Assistant U.S. Attorney Jennifer Leigh Williams said Nakoula set up fraudulent bank accounts using stolen identities and Social Security numbers, then checks from those accounts would be deposited into other bogus accounts from which Nakoula would withdraw money at ATM machines.
It was “basically a check-kiting scheme,” the prosecutor told the AP. “You try to get the money out of the bank before the bank realizes they are drawn from a fraudulent account. There basically is no money.”
The actors in the film issued a joint statement Wednesday saying they were misled about the project and said some of their dialogue was crudely dubbed during post-production.
In the English language version of the trailer, direct references to Muhammad appear to be the result of post-production changes to the movie. Either actors aren’t seen when the name “Muhammad” is spoken in the overdubbed sound, or they appear to be mouthing something else as the name of the prophet is spoken.
“The entire cast and crew are extremely upset and feel taken advantage of by the producer,” said the statement, obtained by the Los Angeles Times. “We are 100 percent not behind this film and were grossly misled about its intent and purpose. We are shocked by the drastic rewrites of the script and lies that were told to all involved. We are deeply saddened by the tragedies that have occurred.”
The person who identified himself as Bacile and described himself as the film’s writer and director told the AP on Tuesday that he had gone into hiding. But doubts rose about the man’s identity amid a flurry of false claims about his background and role in the purported film.
Bacile told the AP he was an Israeli-born, 56-year-old, Jewish writer and director. But a Christian activist involved in the film project, Steve Klein, told AP on Wednesday that Bacile was a pseudonym and that he was Christian.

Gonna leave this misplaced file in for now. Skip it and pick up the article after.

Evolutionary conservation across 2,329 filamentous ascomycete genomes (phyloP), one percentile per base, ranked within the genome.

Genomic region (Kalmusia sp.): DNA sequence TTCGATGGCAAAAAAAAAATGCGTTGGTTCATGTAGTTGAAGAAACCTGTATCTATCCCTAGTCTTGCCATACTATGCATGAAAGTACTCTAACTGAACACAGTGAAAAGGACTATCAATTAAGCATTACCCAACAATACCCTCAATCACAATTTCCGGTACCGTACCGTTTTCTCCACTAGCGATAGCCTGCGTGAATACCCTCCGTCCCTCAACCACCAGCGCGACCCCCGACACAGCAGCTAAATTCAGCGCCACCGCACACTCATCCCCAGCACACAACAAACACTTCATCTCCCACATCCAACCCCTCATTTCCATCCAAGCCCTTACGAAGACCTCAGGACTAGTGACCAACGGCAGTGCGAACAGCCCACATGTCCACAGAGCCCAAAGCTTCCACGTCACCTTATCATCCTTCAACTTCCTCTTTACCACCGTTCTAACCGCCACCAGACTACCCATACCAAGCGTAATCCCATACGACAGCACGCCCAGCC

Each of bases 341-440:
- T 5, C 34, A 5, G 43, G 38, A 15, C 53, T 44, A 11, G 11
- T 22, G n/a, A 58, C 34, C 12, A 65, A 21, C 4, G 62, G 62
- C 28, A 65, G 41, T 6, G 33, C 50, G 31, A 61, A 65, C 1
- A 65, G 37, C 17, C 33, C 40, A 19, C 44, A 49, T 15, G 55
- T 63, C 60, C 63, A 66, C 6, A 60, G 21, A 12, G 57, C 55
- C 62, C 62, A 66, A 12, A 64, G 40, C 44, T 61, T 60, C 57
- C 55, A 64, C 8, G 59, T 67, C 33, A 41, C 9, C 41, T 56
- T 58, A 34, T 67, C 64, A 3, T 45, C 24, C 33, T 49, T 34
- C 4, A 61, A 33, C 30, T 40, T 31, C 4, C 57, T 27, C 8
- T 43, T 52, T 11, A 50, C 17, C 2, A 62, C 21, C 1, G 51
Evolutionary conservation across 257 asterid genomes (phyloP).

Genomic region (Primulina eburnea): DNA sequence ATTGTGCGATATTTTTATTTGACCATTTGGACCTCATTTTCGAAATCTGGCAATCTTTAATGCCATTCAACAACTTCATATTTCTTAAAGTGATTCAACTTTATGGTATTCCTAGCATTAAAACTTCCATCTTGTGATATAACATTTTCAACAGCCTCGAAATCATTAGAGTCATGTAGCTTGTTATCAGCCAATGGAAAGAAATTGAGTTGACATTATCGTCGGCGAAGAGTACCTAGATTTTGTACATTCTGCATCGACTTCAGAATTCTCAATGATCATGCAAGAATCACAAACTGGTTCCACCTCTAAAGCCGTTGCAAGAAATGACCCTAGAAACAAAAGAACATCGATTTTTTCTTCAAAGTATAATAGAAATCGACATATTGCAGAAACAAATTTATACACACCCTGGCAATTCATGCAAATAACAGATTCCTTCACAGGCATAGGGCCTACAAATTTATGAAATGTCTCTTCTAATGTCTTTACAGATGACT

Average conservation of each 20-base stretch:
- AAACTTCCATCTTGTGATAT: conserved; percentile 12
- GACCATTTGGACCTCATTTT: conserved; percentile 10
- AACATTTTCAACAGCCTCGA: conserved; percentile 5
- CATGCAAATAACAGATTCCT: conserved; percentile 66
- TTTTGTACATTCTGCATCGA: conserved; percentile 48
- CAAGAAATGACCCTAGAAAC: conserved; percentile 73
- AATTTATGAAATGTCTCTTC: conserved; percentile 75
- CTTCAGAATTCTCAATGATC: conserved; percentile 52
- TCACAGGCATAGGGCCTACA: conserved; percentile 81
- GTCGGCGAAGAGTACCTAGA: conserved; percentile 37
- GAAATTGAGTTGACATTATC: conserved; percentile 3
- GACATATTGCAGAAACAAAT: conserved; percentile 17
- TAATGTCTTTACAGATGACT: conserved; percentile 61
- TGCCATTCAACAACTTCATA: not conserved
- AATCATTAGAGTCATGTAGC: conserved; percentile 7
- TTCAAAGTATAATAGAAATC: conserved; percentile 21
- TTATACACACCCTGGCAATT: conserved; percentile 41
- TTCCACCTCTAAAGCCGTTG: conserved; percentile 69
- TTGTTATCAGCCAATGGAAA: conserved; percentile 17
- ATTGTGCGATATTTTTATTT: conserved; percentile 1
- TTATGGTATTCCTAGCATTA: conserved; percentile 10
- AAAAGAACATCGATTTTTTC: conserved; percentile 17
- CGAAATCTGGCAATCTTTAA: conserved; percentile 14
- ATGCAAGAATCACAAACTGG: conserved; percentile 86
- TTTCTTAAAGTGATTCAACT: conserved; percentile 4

Klein had told the AP on Tuesday that the filmmaker was an Israeli Jew who was concerned for family members who live in Egypt.
Officials in Israel said there was no record of Bacile as an Israeli citizen.
When the AP initially left a message for Bacile, Klein contacted the AP from another number to confirm the interview request was legitimate then Bacile called back from his own cell phone.
Klein said he didn’t know the real name of the man he called “Sam,” who came to him for advice on First Amendment issues.
About 15 key players from the Middle East — from Syria, Iraq, Turkey, Pakistan, Iran and a couple Coptic Christians from Egypt — worked on the film, Klein said.
“Most of them won’t tell me their real names because they’re terrified,” Klein said. “He was really scared and now he’s so nervous. He’s turned off his phone.”
The Southern Poverty Law Center, which monitors hate groups, said Klein is a former Marine and longtime religious-right activist who has helped train paramilitary militias at a California church. It described Klein as founder of Courageous Christians United, which conducts protests outside abortion clinics, Mormon temples and mosques.
It quoted Klein as saying he believes that California is riddled with Muslim Brotherhood sleeper cells “who are awaiting the trigger date and will begin randomly killing as many of us as they can.”
In his brief interview with the AP, Bacile defiantly called Islam a cancer and said he intended the film to be a provocative political statement condemning the religion.
But several key facts Bacile provided proved false or questionable. Bacile told AP he was 56 but identified himself on his YouTube profile as 74. Bacile said he is a real estate developer, but Bacile does not appear in searches of California state licenses, including the Department of Real Estate.
Hollywood and California film industry groups and permit agencies said they had no records of the project under the name “Innocence of Muslims,” but a Los Angeles film permit agency later found a record of a movie filmed in Los Angeles last year under the working title “Desert Warriors.”
A man who answered a phone listed for the Vine Theater, a faded Hollywood movie house, confirmed that the film had run for a least a day, and possibly longer, several months ago, arranged by a customer known as “Sam.”